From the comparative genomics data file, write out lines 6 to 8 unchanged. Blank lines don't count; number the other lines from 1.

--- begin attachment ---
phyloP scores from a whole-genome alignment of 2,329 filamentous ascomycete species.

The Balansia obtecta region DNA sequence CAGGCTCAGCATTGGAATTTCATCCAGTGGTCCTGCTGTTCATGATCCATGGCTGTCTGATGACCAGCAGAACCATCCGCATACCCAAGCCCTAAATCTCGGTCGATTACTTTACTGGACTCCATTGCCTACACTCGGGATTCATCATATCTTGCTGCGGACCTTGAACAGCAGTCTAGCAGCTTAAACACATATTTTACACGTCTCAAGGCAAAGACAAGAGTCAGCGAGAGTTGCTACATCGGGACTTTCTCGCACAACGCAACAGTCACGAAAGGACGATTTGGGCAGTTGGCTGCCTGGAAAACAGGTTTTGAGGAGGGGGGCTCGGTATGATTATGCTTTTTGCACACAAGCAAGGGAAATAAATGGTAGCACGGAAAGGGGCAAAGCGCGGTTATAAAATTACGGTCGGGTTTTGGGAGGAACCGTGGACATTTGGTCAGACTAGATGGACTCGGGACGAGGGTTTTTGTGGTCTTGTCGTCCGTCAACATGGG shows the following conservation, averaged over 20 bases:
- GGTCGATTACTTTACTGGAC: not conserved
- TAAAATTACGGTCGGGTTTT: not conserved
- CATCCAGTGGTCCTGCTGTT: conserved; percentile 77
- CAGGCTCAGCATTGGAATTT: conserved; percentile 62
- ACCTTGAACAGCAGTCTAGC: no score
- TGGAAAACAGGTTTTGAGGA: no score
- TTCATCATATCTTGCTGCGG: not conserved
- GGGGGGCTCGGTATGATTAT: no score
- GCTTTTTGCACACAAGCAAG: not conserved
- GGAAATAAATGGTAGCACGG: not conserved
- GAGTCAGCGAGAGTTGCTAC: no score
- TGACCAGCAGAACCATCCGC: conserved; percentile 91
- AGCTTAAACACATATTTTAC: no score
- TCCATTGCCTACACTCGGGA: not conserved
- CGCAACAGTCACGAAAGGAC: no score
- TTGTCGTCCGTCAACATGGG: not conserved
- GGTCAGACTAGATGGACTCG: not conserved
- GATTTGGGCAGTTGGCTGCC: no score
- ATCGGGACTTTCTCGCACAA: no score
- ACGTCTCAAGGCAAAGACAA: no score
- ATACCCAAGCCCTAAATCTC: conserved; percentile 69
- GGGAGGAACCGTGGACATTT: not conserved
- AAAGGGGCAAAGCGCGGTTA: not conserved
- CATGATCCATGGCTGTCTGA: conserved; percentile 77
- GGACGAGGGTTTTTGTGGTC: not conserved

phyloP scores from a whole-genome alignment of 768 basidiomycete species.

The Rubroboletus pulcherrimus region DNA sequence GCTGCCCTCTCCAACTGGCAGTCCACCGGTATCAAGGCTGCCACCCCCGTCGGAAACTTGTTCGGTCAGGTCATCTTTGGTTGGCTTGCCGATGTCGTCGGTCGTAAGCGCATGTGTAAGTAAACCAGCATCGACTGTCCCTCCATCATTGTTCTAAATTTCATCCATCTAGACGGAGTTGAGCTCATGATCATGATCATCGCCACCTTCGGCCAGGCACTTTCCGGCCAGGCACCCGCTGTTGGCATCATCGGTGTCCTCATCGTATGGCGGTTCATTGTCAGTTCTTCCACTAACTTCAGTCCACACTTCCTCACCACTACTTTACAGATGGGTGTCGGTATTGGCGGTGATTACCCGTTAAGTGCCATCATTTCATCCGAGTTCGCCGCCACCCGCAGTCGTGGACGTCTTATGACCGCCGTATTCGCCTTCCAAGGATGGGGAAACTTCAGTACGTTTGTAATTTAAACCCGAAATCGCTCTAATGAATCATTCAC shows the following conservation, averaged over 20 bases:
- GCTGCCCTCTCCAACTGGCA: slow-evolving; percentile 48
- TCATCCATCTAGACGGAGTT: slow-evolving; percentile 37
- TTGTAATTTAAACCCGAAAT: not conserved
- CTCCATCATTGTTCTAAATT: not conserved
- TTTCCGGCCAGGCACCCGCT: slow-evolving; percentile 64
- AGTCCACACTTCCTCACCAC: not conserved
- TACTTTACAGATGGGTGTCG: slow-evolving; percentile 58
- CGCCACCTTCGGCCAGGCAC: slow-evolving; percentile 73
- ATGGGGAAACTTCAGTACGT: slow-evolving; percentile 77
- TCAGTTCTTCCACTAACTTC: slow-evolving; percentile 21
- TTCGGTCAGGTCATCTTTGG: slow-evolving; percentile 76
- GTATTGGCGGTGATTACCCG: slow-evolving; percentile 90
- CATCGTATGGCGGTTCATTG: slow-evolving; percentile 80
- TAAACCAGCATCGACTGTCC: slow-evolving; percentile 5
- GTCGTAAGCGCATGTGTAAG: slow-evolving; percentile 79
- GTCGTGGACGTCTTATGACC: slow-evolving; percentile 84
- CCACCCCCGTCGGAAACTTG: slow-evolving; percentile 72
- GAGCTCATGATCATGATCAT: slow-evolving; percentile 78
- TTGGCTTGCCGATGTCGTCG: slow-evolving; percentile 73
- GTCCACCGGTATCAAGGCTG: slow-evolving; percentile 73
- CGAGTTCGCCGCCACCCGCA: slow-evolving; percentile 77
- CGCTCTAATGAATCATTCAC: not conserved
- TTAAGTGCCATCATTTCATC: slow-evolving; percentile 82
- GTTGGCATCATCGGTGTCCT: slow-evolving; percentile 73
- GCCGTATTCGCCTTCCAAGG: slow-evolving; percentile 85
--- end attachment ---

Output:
- CAGGCTCAGCATTGGAATTT: conserved; percentile 62
- ACCTTGAACAGCAGTCTAGC: no score
- TGGAAAACAGGTTTTGAGGA: no score